- Fantastic Racism: In one episode, Goliath dislikes another neighborhood dog because the other dog has spots. Eventually he learns the Aesop that color doesn't matter and what counts is the heart on the inside. (This parallels a storyline in which Davey confronts racial prejudice with his friend Scottie.)
- Four-Fingered Hands: Featured on the human characters due to the claymation.
- Girly Girl with a Tomboy Streak: Sally plays with dolls, wears frilly dresses, and is interested in cooking and sewing, but she also will occasionally play baseball with Davey, go rock hunting (complete with a boy scout uniform), and enjoys camping and hiking. She also rescues Davey on a few occasions.
- Green Aesop: Multiple episodes had one, most notably "The Caretakers", where Davey learns to respect God's creation after pouring paint down a well and littering, "Ready Or Not", where Davey and Johnathan Reed clean up a city park, and "To The Rescue", where Davey and friends plant new trees after a forest fire burned the old ones.
- Jesus Taboo: Although the series was produced by the Lutheran Church, the characters rarely mentioned specific religious grounds, to ensure the show had a broad appeal.note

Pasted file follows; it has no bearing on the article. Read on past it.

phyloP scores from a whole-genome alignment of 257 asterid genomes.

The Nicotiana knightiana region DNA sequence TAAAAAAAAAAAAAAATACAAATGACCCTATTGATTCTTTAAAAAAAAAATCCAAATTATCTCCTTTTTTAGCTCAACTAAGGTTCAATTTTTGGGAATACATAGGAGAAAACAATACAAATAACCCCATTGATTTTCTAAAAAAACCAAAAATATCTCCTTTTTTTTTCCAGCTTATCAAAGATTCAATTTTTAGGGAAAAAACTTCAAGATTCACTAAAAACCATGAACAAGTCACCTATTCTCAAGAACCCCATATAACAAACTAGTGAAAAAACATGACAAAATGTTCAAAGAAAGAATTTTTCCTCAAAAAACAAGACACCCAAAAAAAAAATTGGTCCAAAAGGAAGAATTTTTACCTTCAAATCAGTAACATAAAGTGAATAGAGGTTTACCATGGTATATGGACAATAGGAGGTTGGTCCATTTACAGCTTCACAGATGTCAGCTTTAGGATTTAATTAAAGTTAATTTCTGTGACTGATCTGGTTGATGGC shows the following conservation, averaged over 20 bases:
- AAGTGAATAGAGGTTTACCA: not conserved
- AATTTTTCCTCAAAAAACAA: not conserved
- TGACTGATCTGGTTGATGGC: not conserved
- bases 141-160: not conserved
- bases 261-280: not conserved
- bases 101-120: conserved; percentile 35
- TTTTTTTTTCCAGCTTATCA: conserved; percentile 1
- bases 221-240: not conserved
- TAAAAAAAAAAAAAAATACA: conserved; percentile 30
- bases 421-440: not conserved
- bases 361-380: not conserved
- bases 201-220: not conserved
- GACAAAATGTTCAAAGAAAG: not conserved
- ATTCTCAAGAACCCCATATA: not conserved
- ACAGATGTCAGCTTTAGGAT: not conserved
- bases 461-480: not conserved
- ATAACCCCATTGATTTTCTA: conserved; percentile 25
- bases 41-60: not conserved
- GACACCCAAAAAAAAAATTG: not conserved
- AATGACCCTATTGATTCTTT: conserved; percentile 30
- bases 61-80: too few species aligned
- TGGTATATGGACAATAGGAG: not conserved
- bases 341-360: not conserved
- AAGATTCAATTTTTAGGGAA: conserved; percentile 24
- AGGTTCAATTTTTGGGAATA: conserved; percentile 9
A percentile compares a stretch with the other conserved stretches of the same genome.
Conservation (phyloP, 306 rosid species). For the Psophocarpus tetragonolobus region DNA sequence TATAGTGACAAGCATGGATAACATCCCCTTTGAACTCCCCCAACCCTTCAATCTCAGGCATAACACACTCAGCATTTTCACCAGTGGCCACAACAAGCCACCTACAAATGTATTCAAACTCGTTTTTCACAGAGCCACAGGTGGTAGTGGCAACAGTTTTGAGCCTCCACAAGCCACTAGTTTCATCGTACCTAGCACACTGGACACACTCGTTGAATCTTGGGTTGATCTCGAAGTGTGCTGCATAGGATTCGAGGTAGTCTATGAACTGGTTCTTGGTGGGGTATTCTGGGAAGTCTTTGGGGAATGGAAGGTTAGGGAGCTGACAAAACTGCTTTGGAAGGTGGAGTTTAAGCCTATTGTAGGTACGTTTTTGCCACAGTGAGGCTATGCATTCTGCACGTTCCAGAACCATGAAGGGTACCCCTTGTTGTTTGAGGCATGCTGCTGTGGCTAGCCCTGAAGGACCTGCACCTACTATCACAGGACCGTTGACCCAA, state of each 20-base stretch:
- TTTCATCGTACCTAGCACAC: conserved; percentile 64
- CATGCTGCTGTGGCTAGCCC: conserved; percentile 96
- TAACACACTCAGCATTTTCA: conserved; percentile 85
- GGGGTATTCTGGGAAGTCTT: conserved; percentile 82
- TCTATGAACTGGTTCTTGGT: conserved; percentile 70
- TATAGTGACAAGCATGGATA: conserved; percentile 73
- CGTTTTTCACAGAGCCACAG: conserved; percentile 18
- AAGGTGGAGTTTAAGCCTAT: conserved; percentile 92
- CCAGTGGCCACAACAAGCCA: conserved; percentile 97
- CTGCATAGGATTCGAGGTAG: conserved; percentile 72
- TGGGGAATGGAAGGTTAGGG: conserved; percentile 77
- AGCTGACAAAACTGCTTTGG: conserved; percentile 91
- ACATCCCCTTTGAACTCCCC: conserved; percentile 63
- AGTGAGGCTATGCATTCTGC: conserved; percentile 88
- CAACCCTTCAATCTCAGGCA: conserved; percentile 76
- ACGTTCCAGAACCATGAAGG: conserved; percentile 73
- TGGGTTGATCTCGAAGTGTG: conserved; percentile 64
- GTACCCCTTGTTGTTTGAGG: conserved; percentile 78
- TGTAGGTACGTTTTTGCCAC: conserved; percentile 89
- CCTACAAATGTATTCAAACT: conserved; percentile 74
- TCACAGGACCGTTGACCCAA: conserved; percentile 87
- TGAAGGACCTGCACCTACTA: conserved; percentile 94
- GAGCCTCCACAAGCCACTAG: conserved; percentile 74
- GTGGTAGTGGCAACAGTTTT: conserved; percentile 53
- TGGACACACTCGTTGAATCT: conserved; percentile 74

- Karmic Twist Ending: In one episode, Jimmy rushes past an injured girl in order to collect a "Good Neighbor" balloon at a festival. Davey stops to help the girl and as a result doesn't receive his balloon. The episode concludes with Jimmy boasting that he's a good neighbor since he has the balloon to prove it— and to his dismay the balloon pops right in his face.
- Literary Allusion Title: David and Goliath, you say?
- Nuclear Family:
- Davey's family is a mom, a dad, a brother, a sister, and a dog all together in a house in the suburbs.
- Averted in the episode "The Greatest," when New Transfer Student Nicky spends a lot of time boasting about how great his dad is, only for it to turn out he's overcompensating for not having a father. The gang reassures him that families come in many forms and there's no reason for him to feel left out.
- Rearrange the Song: The 1970s episodes featured a version of "A Mighty Fortress is Our God" with an updated, slightly more contemporary sound.
- Talking Animal: Goliath though he is only heard by Davey.
- Token Minority: Jonathan Reed is black and one of the earliest examples of this trope on television.
- Totally Radical: Davey and Goliath's Snowboard Christmas, a special produced by the ELCA in 2004.